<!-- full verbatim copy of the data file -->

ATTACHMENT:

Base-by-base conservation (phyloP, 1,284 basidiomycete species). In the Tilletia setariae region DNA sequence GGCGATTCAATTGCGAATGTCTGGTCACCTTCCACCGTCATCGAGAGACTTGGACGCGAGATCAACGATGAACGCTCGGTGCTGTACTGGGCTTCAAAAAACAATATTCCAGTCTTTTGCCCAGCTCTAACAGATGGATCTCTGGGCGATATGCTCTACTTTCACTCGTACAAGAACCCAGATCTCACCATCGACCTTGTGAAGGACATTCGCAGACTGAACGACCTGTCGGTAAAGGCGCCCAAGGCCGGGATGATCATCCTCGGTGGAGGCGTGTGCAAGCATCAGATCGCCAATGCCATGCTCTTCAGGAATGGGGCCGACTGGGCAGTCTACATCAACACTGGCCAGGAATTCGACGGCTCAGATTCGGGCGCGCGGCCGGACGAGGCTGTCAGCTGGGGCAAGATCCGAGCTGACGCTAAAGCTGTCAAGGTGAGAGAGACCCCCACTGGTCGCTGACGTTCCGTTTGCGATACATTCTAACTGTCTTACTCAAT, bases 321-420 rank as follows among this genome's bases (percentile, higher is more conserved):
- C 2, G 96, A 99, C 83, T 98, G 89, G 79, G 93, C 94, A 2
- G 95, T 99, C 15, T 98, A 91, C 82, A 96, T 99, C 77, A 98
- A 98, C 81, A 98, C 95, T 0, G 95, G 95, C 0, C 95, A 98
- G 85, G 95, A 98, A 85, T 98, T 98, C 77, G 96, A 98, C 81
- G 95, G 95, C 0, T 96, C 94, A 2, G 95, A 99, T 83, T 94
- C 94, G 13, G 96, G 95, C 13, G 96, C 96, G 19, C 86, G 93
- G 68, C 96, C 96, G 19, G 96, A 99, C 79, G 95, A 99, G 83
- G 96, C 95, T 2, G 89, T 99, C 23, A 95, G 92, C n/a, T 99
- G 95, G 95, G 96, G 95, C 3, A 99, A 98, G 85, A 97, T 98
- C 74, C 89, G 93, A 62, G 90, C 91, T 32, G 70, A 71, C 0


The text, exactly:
Base-by-base conservation (phyloP, 1,284 basidiomycete species). In the Tilletia setariae region DNA sequence GGCGATTCAATTGCGAATGTCTGGTCACCTTCCACCGTCATCGAGAGACTTGGACGCGAGATCAACGATGAACGCTCGGTGCTGTACTGGGCTTCAAAAAACAATATTCCAGTCTTTTGCCCAGCTCTAACAGATGGATCTCTGGGCGATATGCTCTACTTTCACTCGTACAAGAACCCAGATCTCACCATCGACCTTGTGAAGGACATTCGCAGACTGAACGACCTGTCGGTAAAGGCGCCCAAGGCCGGGATGATCATCCTCGGTGGAGGCGTGTGCAAGCATCAGATCGCCAATGCCATGCTCTTCAGGAATGGGGCCGACTGGGCAGTCTACATCAACACTGGCCAGGAATTCGACGGCTCAGATTCGGGCGCGCGGCCGGACGAGGCTGTCAGCTGGGGCAAGATCCGAGCTGACGCTAAAGCTGTCAAGGTGAGAGAGACCCCCACTGGTCGCTGACGTTCCGTTTGCGATACATTCTAACTGTCTTACTCAAT, bases 321-420 rank as follows among this genome's bases (percentile, higher is more conserved):
- C 2, G 96, A 99, C 83, T 98, G 89, G 79, G 93, C 94, A 2
- G 95, T 99, C 15, T 98, A 91, C 82, A 96, T 99, C 77, A 98
- A 98, C 81, A 98, C 95, T 0, G 95, G 95, C 0, C 95, A 98
- G 85, G 95, A 98, A 85, T 98, T 98, C 77, G 96, A 98, C 81
- G 95, G 95, C 0, T 96, C 94, A 2, G 95, A 99, T 83, T 94
- C 94, G 13, G 96, G 95, C 13, G 96, C 96, G 19, C 86, G 93
- G 68, C 96, C 96, G 19, G 96, A 99, C 79, G 95, A 99, G 83
- G 96, C 95, T 2, G 89, T 99, C 23, A 95, G 92, C n/a, T 99
- G 95, G 95, G 96, G 95, C 3, A 99, A 98, G 85, A 97, T 98
- C 74, C 89, G 93, A 62, G 90, C 91, T 32, G 70, A 71, C 0